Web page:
How to Plan Your First Safari
From the first morning game drive on my very first safari, I was hooked. After watching numerous wildlife documentaries on television, I’d long dreamed of seeing animals in their natural habitat. My first trip to South Africa’s Kruger National Park inspired me to journey to more savannas across eastern and southern Africa. Thanks to the wealth of information on the internet, organizing a safari can be a daunting task. To get you started, here’s a guide on how to plan your first safari.
Pick Your Favorite Animals
Think about what animals you dream of seeing up close. Ask yourself if there’s a particular species that’s going to get you excited or whether you’d be happier seeing a wider variety. For some people, ticking off the Big Five — lions, leopards, rhinoceroses, elephants, and Cape buffalos — is a big deal. For others, it’s the concentration of wildlife or the chance to observe specific behaviors. Consider whether you would be satisfied with the almost-guaranteed sightings afforded by a visit to a sanctuary or reserve, or if you’d prefer to take your chances in a larger national park where the animals are wild. To minimize time spent traveling between parks, choose one where it’s common to see more species in close proximity.
Plan for the Right Time of Year
The time of year you travel is also going to impact your chances of seeing animals. If you’re tied to specific dates, check out the climate patterns for your shortlisted destinations. Kenya’s no fun in April when the rains come, for instance, and you’ll need a blanket on an early morning game drive in South Africa if you visit in July. Typically, dry season is a good time to book a safari. The vegetation isn’t as lush, which makes sightings easier and wildlife tends to cluster around watering holes — making the animals quicker to find.
Decide if Luxury is Important
Budget will play a major part as well when you book your first safari. At the top end of the market, the very best lodges or glamping experiences offer fine dining and high-quality amenities. Packages can be tailored to your specific needs and fly-ins to private airstrips ensure exclusivity. However, all of this doesn’t come cheap. You can pay thousands of dollars for such a safari. At the other end of the spectrum, a backpacker safari by minibus with accommodation in basic tents can be achieved for under $500. Try Chameleon Backpackers in Windhoek, Namibia or Red Chilli Hideaway in Kampala, Uganda. Another consideration is wildlife spotting opportunities from your lodge or camp. It’s possible in some places to eat dinner and watch the warthogs or to lounge by the pool with an elephant grazing nearby.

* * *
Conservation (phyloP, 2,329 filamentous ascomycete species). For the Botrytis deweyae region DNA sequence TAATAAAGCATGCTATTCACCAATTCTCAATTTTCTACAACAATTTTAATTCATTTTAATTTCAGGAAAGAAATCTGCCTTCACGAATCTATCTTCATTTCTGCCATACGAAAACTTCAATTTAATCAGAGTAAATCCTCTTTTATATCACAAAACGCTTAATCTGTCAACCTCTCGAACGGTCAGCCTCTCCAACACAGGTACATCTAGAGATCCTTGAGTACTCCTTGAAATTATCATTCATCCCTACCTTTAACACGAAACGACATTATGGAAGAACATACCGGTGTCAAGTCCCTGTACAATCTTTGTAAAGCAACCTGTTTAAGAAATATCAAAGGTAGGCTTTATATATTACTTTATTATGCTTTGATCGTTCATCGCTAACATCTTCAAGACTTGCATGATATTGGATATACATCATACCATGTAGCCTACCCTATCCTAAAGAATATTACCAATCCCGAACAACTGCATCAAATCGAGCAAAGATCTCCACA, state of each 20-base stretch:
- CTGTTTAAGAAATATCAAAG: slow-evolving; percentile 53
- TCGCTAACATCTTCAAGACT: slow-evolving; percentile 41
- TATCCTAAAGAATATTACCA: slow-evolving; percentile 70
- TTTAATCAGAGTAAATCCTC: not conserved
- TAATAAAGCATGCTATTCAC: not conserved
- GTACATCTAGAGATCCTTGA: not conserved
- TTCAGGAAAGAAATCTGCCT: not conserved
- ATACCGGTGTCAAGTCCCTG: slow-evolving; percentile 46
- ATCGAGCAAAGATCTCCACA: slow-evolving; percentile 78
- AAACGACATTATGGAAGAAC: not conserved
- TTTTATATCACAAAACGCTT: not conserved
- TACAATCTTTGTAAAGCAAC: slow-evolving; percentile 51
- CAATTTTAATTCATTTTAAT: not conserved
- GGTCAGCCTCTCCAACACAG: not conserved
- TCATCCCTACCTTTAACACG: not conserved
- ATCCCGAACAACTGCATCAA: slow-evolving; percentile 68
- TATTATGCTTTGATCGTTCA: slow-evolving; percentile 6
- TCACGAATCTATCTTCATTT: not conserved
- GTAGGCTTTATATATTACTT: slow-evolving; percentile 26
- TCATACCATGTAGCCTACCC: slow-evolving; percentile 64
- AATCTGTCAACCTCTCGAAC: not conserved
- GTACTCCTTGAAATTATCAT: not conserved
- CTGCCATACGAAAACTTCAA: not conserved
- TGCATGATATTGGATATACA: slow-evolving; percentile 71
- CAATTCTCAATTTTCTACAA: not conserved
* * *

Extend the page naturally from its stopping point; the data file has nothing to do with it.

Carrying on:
Plan for the Number of Participants
The number of people in your party will have an influence on cost. A private safari for a solo traveler can work out to be very expensive and the company you’ll get on a small group safari might make it more fun — particularly if you’re excited to share what you’ve just spotted with someone other than your guide. Self drives allow freedom, but also stress. You’re hoping to encounter wild animals after all and the roads can be potholed and uneven, which presents more of a challenge. By hiring a guide or joining a group tour, you can tap into local knowledge about where the animals are usually to be found and improve your chances of spotting the wildlife you’ve come so far to see.
Get Vaccinated and Take Anti-Malarials
Once you’ve settled on a destination, make sure you plan for any health requirements before traveling to Africa. Book an appointment at your local clinic or health center to discuss vaccination requirements. Some are advisory, while others are mandatory. Anti-malarials should always be taken when deemed necessary. If you don’t want to go through the extra hassle, it is possible to go on safari in places where the risk of malaria is very low or non-existent. A yellow fever certificate can be a requirement of entry for some countries and without one you risk being turned away at the border.
Pack the Essentials
Make sure you think long and hard about what to pack. Muted colors won't draw attention, but dark colors should be avoided in areas where you might attract the attention of tse tse flies or mosquitoes. If there’s a chance you’ll need to wash clothes while you’re away, pack shirts and pants that dry quickly. Where the sun’s likely to be fierce, make sure you have a comfortable hat. Sturdy shoes for climbing into safari vehicles are also a must. You’ll find biodegradable wet wipes are necessary since it gets dusty and a flashlight for dark evening walks to the shower block or restaurant will also come in handy. Finally, take plenty of charged batteries and spare memory cards. Once you have something in your sights, it’s impossible not to keep snapping away.
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